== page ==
When fifteen-year-old Jacob Lau is pulled from the crumpled remains of his mother’s car, no one can explain why he was driving or why the police can’t find his mother’s body. A beautiful and mysterious neighbor offers to use her unique abilities to help him find his mom. But in exchange she requires Jacob to train as a Soulkeeper, a protector of human souls. He agrees to her demands, desperate for any clue to the mystery of his mother’s disappearance. But soon Jacob finds himself trapped in a web of half-truths, and questions her motives for helping him.  (From Amazon)

I finished reading The Soulkeepers, by G. P. Ching, while on vacation. Honestly, I had downloaded this eBook some time ago based on its cover and because it was free. Having an eBook out, myself, which I often promote with free giveaways, I’m well aware that many people download free eBooks and then never read them. (Sigh…) Anyway, for some reason I finally opened up The Soulkeepers and gave it a go. I was hooked from the first sentence.

Death lived up to Jacob’s expectations.

I was further hooked after only the first three chapters. G. P. Ching knows how to keep her readers turning pages. What probably surprised me the most, however, was that I continued to read The Soulkeepers. I say this because, once you’re well into the book, Ching begins introducing religious elements. And while the story is engaging, to me it felt a bit preachy at times. That said…my youthful inspiration to become a writer was C. S. Lewis and his novels about Narnia. Ching, like C. S. Lewis, offers a tolerant view of religion that I whole-heartedly agree with. Maybe my problem with her message is that I’ve heard it before. For a tween or teen it could be enlightening, even inspiring.

The Chronicles of Narnia

The Chronicles of Narnia

One theme I truly appreciated in The Soulkeepers revolved around this question:

Do you think a person is only as good as the worst thing they’ve ever done?

What a great question and Ching does an awesome job of making the reader think about it by exploring it in her novel. She also clearly understands teens. Their angst and their feelings of powerlessness under adult rule are conveyed realistically and sometimes heartbreakingly so through her two main characters, Jacob and Malini.

I highly recommend this book for the tween and teen readers in your life who like sci-fi and fantasy. It’s even got a bit of romance. Better yet, it’s book one in a series. Check these out too:

Cat Girl’s Day Off, by Kimberly Pauley

Full disclosure: Kimberly Pauley was in my writer’s group for (sadly) only a short time before she moved to London. She started writing Cat Girl’s Day Off while here in the Chicago area, and so I’d already read the first few chapters. Understand that I in no way felt obligated to read this cute little YA cat fantasy of a novel because I didn’t know Kimberly long enough to feel obligated and—even if I did—she’s in London!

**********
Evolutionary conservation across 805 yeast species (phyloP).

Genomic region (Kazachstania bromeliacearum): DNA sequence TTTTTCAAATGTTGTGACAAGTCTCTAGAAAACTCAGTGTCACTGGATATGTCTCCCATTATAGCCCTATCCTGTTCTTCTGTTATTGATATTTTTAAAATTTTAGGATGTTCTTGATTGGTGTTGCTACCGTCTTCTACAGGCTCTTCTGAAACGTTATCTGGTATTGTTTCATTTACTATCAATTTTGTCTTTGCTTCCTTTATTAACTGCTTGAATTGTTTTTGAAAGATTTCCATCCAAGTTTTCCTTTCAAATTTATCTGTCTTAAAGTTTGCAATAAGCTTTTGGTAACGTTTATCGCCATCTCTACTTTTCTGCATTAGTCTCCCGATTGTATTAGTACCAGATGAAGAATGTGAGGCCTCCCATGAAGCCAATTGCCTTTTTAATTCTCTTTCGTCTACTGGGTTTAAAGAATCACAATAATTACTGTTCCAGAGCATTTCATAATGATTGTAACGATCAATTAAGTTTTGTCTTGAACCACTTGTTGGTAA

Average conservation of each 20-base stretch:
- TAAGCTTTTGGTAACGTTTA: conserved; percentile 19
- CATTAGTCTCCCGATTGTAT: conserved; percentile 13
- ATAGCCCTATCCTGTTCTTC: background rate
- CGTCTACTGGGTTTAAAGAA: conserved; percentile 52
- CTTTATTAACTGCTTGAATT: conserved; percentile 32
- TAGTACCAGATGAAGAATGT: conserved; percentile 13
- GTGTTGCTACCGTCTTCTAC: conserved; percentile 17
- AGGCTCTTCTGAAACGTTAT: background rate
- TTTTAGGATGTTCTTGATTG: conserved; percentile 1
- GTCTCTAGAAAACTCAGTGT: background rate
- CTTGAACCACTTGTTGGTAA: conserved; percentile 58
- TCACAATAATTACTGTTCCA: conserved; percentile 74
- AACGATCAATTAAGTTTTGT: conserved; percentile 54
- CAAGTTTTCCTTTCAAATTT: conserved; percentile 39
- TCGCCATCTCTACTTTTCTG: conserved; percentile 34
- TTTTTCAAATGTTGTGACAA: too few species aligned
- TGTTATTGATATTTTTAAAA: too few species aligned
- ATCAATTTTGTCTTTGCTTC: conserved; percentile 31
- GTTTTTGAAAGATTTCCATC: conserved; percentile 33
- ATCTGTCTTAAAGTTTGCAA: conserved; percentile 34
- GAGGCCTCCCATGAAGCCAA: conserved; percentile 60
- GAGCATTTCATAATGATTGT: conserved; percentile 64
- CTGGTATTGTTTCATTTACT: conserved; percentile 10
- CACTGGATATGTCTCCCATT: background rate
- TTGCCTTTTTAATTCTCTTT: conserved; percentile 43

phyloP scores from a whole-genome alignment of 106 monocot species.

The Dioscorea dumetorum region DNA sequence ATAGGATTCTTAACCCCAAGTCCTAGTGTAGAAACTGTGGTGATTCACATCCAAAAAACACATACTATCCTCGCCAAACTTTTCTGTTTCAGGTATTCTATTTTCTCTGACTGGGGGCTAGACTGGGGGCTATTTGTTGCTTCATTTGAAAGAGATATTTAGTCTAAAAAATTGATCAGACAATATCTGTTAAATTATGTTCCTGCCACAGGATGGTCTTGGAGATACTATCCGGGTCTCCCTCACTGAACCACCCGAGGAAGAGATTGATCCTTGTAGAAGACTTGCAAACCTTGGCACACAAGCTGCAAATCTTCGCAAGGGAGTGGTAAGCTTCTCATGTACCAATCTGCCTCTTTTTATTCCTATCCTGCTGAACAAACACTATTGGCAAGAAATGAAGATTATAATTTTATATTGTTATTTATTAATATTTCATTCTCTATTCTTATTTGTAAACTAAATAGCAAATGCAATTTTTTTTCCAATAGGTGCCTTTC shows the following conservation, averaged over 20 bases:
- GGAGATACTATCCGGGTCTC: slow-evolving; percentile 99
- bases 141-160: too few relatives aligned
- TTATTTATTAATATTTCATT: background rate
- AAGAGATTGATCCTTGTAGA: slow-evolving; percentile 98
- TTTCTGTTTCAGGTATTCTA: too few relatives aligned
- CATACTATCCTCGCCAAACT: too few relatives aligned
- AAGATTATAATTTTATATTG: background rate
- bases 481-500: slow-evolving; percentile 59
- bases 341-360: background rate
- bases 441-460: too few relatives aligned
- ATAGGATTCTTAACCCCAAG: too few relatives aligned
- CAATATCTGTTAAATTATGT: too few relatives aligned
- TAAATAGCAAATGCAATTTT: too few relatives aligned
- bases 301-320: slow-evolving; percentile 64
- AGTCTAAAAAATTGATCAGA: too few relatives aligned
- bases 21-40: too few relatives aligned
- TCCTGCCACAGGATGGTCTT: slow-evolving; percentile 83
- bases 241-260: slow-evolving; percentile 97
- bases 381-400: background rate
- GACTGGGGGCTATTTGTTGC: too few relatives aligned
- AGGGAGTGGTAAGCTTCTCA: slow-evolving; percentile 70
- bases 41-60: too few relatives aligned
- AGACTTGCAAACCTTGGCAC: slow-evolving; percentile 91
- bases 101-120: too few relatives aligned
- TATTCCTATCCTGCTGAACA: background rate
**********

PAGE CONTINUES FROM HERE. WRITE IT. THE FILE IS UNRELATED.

But read it I did. Purely, I might add, for selfish reasons. In the short time Kimberly was in my writer’s group, I quickly discovered she was one of those writers who’d show up and say something like, “Oh, I just wrote this. It’s not very good…blah, blah, blah.” And, of course, I’d  read it and think, Really? This is your first draft? I should quit. Right now. I should just quit writing immediately. Sigh…

Seriously, Kimberly’s an amazingly clever, quirky, little writer who somehow knows how to take what many of us might consider a lame premise (i.e. cat whispering) and turn it into a wacky, wonderful, page-turner of a novel. (Heck, if Michael Jackson could make a hit out of a love song about a rat, anything’s possible.)

In Cat Girl’s Day Off, Kimberly introduces us to Nat Ng, a girl whose superpower is, of all things, the ability to communicate with cats. The kind of superpower that practically begs you to make fun of it. (Hey, Cat Girl, want some milk? Meowwwww) Even worse, Nat is the middle child—the middle girl—in a family of super-talented geniuses (Her sisters’ abilities include levitation, lie-detecting, and the chameleon-like ability to blend into one’s surroundings).

Like any good writer, Kimberly forces Nat to face her biggest fear: everyone—especially her high school peers—learning about her ability. When a spoiled pink cat belonging to famous Hollywood blogger Easton West insists that the person who looks like “his person” is really an imposter, Nat’s star struck friends (and the only two people besides her family who know about her ability) insist she help them find the missing blogger. Chaos ensues as a film crew, complete with screaming divas and hunky actors, that Easton West had come to town planning to cover, descends upon their high school to film some scenes.